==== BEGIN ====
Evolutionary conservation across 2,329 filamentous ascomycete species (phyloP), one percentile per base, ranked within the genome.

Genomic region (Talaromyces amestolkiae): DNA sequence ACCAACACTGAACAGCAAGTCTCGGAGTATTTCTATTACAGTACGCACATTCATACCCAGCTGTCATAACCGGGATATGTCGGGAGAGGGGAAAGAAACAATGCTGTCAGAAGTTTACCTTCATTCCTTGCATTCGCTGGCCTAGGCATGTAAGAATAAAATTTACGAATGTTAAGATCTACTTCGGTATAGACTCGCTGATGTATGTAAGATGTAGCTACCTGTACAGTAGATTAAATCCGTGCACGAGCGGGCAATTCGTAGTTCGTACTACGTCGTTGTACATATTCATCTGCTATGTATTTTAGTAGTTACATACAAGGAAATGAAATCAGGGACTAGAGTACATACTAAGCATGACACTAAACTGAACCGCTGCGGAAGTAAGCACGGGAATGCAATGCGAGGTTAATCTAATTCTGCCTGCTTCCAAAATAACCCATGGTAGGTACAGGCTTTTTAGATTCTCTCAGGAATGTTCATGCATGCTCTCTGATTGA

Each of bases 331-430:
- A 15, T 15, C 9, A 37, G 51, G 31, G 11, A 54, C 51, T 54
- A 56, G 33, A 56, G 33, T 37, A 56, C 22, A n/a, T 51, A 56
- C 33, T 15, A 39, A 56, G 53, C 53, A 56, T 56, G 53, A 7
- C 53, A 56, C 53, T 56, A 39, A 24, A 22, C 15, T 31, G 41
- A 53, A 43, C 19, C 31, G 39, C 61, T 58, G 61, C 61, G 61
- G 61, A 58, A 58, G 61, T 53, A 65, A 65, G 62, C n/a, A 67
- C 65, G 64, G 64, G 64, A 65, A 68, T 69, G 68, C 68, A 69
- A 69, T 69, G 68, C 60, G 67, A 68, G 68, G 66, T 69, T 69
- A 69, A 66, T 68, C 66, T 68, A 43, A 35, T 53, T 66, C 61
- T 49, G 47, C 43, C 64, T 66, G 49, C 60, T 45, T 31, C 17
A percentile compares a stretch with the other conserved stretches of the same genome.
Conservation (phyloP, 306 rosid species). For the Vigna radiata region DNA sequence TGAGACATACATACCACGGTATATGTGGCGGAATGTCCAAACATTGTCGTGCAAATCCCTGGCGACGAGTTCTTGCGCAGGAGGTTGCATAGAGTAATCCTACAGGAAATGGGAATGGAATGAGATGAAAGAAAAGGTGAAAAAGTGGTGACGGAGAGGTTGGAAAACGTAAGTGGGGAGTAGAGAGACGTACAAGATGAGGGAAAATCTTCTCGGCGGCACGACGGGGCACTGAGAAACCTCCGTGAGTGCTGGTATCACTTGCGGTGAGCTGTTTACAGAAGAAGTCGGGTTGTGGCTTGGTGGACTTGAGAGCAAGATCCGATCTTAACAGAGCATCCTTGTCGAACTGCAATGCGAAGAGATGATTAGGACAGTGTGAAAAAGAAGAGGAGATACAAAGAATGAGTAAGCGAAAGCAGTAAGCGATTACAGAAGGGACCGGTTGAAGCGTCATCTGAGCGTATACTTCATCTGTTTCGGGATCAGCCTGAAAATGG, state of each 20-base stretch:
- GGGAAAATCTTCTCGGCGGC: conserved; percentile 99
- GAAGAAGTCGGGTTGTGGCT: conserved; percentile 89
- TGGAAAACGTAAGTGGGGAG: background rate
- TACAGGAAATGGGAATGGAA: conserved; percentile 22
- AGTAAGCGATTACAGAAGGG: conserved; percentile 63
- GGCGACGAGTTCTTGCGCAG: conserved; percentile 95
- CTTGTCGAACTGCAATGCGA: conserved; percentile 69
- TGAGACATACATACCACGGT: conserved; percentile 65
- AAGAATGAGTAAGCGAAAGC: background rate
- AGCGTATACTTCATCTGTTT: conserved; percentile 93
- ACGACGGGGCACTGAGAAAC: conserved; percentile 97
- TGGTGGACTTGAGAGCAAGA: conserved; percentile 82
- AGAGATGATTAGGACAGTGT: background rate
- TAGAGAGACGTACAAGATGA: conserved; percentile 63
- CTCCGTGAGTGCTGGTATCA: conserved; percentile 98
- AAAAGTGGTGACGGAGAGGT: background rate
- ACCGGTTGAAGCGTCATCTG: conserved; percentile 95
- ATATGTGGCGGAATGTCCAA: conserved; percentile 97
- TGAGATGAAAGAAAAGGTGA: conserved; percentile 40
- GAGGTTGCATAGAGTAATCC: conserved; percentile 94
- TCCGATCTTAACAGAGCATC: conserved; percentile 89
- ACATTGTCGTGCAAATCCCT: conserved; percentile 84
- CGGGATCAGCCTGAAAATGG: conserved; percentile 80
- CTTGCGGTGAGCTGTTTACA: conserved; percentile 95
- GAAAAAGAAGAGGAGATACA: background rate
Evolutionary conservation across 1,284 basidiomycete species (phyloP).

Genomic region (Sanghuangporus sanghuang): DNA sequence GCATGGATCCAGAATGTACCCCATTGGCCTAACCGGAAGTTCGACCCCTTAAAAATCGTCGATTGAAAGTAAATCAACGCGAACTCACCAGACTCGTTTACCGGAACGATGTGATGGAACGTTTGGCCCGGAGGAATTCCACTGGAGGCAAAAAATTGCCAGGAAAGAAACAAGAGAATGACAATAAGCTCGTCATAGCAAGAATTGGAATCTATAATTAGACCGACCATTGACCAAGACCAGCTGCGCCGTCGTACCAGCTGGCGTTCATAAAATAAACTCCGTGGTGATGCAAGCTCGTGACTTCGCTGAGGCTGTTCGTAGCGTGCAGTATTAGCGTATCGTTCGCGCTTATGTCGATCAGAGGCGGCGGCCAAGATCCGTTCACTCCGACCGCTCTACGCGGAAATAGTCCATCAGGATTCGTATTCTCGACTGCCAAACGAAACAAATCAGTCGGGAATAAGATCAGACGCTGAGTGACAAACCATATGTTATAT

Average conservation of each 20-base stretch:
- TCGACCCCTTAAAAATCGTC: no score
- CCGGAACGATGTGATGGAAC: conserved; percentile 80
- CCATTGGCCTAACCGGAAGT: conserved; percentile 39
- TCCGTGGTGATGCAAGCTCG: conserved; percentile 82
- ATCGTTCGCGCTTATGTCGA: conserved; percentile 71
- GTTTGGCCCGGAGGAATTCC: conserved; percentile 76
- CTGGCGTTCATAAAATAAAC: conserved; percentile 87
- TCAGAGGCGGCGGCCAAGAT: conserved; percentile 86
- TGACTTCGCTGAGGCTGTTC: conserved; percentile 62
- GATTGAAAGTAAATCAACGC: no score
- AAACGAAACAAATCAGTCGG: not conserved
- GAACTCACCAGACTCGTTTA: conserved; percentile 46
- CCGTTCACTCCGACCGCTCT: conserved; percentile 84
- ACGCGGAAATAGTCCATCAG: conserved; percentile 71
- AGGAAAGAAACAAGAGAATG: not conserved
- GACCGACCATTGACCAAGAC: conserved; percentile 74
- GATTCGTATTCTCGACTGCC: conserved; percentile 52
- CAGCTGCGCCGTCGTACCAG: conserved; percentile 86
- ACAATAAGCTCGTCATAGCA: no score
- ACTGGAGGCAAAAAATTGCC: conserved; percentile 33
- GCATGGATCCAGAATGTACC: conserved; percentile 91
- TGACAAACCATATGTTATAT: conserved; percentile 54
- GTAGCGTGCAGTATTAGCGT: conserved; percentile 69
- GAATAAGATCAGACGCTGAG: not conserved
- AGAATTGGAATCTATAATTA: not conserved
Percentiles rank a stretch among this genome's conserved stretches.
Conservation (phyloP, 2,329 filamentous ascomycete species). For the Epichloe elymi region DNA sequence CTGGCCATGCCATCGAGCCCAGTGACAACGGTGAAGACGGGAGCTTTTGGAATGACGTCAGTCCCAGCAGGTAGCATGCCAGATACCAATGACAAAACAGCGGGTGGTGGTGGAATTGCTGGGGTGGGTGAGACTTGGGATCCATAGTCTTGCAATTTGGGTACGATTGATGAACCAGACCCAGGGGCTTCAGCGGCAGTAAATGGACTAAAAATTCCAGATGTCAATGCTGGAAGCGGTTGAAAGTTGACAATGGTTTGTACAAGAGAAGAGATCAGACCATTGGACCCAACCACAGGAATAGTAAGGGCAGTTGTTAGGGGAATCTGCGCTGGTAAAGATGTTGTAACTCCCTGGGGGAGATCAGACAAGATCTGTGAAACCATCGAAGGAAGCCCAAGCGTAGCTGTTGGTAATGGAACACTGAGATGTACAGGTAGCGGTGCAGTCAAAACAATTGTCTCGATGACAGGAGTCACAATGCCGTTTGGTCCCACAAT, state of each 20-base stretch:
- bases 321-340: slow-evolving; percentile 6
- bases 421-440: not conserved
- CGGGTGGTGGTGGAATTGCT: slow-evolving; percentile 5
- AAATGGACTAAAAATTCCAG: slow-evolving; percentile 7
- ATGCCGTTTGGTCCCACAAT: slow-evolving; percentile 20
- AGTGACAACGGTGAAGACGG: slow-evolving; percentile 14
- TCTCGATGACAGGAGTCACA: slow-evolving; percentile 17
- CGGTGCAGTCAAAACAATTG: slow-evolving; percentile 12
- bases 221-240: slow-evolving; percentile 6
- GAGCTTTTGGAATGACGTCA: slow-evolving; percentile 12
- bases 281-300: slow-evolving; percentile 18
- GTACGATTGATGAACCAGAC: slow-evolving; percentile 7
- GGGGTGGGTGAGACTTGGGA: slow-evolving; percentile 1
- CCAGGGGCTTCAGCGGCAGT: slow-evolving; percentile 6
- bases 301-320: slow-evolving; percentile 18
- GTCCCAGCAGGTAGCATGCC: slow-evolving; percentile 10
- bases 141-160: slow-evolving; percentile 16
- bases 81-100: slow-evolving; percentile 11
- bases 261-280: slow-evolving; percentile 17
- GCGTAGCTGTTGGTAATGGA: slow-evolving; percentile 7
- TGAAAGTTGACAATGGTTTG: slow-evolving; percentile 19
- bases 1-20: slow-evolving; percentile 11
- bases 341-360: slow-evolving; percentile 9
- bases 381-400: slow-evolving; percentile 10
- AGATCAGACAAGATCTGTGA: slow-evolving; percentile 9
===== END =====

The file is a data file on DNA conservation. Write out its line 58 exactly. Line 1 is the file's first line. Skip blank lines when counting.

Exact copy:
- AGGAAAGAAACAAGAGAATG: not conserved